In small boat sailing there is a type of capsize called the deathroll, and from the name you can probably tell that it is not the most fun thing to do.
Let me start off with a picture of this looks and it will help with the of how this happens.
Here we can see that is quite windy and that the boat is also on its side, not good. This can happen when one sails in a direction called "by the lee", this is when the flow of wind on the sail becomes reversed from the normal direction.
On the right, called downwind, the wind is following across the sail from left to right, or from the mast (the big dot) to the end of the sail (the leech). This is how normal sail flow works, but when we go to "by the lee" the direction of the wind across the sail changes from leech to luff (end of the sail to the mast) as shown by the green arrow. When this type of flow exists on the sail the direction of the force of the sail also changes direction. On the left of the diagram the boat will tend towards leaning to the right, this is the same direction the force of the sail is in. On the right of the diagram the force of the sail is towards the left causing the boat to want to capsize like the first picture.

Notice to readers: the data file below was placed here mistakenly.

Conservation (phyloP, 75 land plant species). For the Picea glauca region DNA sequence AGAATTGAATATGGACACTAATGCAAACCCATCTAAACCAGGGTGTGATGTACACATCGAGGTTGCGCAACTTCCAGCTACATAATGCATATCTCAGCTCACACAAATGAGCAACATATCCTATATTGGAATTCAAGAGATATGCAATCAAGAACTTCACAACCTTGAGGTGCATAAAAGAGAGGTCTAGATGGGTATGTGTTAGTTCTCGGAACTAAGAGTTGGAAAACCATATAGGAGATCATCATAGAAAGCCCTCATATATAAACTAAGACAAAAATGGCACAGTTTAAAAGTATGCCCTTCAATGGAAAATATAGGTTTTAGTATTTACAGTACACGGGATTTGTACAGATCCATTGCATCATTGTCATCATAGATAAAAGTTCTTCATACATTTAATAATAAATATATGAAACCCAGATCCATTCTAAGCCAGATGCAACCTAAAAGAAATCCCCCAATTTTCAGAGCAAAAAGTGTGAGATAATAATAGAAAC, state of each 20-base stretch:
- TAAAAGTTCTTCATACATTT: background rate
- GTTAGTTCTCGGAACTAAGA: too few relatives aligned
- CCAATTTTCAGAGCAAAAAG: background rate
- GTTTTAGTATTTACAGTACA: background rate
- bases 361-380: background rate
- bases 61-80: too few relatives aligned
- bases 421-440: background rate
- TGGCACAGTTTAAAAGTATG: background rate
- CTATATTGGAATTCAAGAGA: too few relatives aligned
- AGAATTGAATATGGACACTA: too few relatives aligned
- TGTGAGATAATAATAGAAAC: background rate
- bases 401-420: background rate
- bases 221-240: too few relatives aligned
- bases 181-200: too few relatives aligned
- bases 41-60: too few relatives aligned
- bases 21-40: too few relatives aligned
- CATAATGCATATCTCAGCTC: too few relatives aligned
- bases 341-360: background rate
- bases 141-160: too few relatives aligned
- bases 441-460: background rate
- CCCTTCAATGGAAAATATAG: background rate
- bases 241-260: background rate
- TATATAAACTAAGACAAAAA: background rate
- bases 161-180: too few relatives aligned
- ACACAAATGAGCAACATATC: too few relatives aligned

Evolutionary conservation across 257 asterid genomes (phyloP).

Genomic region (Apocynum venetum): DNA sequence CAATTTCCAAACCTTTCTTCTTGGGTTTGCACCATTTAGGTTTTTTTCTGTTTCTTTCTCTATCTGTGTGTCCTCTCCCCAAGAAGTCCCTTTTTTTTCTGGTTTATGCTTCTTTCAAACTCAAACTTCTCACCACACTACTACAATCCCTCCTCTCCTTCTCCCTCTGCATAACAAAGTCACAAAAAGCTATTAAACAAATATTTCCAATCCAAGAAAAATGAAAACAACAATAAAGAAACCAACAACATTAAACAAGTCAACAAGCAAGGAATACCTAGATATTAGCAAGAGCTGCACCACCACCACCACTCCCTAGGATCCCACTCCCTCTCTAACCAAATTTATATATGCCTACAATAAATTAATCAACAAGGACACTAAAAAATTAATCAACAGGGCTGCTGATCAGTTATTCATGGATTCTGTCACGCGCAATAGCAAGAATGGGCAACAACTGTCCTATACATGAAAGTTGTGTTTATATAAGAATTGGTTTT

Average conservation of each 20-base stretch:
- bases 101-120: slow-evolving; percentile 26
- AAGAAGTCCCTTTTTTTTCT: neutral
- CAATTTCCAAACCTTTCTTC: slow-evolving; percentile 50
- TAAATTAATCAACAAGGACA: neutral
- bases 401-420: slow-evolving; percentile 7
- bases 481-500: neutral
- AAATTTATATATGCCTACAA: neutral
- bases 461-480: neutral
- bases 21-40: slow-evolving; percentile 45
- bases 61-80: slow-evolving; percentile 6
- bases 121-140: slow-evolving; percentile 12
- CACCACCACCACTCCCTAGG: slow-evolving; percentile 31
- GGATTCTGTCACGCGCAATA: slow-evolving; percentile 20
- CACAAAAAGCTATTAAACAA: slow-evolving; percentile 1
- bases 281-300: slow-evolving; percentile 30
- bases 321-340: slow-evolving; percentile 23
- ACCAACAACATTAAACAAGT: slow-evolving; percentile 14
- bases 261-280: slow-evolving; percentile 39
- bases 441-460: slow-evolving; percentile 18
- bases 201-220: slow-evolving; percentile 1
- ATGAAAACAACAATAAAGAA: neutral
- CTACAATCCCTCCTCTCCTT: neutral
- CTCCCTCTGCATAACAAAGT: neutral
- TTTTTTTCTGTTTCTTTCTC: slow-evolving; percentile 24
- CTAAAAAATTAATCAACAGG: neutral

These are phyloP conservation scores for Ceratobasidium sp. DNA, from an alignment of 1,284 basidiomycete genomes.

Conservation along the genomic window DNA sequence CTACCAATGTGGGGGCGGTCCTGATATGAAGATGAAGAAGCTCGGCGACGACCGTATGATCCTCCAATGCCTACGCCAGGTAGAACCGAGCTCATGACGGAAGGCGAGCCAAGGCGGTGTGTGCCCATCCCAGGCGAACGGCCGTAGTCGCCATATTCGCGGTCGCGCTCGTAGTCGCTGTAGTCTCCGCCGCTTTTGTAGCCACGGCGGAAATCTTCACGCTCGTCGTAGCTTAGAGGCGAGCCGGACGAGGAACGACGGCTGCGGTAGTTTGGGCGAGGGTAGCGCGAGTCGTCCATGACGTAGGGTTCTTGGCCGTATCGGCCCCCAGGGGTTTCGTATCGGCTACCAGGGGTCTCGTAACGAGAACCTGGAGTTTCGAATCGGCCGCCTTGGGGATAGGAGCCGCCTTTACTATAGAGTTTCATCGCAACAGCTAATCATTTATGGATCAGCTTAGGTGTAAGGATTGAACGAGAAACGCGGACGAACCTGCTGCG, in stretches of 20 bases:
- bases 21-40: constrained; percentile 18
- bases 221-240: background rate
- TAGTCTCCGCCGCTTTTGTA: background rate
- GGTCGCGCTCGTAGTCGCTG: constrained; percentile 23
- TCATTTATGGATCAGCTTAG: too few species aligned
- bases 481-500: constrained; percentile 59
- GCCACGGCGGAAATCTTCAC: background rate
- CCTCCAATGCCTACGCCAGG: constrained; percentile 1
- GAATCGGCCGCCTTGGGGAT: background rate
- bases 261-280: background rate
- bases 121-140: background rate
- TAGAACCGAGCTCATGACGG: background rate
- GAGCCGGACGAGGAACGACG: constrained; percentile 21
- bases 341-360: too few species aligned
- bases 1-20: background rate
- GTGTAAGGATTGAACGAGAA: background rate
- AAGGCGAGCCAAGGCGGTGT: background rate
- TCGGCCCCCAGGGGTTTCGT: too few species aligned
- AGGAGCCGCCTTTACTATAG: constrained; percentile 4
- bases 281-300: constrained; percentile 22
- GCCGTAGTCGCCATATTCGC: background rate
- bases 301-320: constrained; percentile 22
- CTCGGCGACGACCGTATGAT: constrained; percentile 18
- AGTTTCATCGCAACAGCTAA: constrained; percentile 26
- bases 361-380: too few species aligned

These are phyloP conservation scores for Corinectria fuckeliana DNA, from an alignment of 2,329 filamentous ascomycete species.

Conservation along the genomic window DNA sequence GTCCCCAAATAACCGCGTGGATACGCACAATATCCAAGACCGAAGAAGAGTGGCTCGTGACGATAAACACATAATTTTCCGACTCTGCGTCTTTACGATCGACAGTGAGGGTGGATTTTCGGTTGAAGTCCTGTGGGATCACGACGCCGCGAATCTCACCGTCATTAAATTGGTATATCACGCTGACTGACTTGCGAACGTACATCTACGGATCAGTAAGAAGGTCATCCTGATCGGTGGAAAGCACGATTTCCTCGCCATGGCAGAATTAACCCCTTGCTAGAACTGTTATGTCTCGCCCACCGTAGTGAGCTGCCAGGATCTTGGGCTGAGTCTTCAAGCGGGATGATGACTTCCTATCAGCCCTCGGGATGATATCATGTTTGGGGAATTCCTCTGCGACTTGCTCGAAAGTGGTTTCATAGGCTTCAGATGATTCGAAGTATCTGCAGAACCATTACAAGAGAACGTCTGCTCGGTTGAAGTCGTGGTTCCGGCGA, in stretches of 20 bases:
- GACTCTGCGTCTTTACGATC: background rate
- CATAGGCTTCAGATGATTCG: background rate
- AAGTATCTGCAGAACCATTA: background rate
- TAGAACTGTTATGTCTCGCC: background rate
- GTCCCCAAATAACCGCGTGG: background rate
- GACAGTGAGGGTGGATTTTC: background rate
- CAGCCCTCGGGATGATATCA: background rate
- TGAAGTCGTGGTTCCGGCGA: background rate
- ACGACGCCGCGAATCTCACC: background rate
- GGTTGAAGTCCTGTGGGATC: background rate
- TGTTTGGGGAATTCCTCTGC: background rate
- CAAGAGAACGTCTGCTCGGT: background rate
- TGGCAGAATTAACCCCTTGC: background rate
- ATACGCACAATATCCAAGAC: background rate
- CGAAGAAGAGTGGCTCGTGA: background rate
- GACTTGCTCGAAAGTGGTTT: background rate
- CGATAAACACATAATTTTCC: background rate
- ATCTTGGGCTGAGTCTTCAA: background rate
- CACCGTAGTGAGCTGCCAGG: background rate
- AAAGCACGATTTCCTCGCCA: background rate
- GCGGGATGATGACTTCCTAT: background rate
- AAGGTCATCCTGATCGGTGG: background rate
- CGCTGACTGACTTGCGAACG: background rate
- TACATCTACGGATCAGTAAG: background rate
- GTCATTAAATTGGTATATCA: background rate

This can be explained by this diagram.
Now imagine the direction of the arrows reversed.
(My terrible paint rendition)
The big arrow represents the force of the sail and we can see that it is pointed to the side of the boat that the sail is not on, this leads to our dreaded deathroll.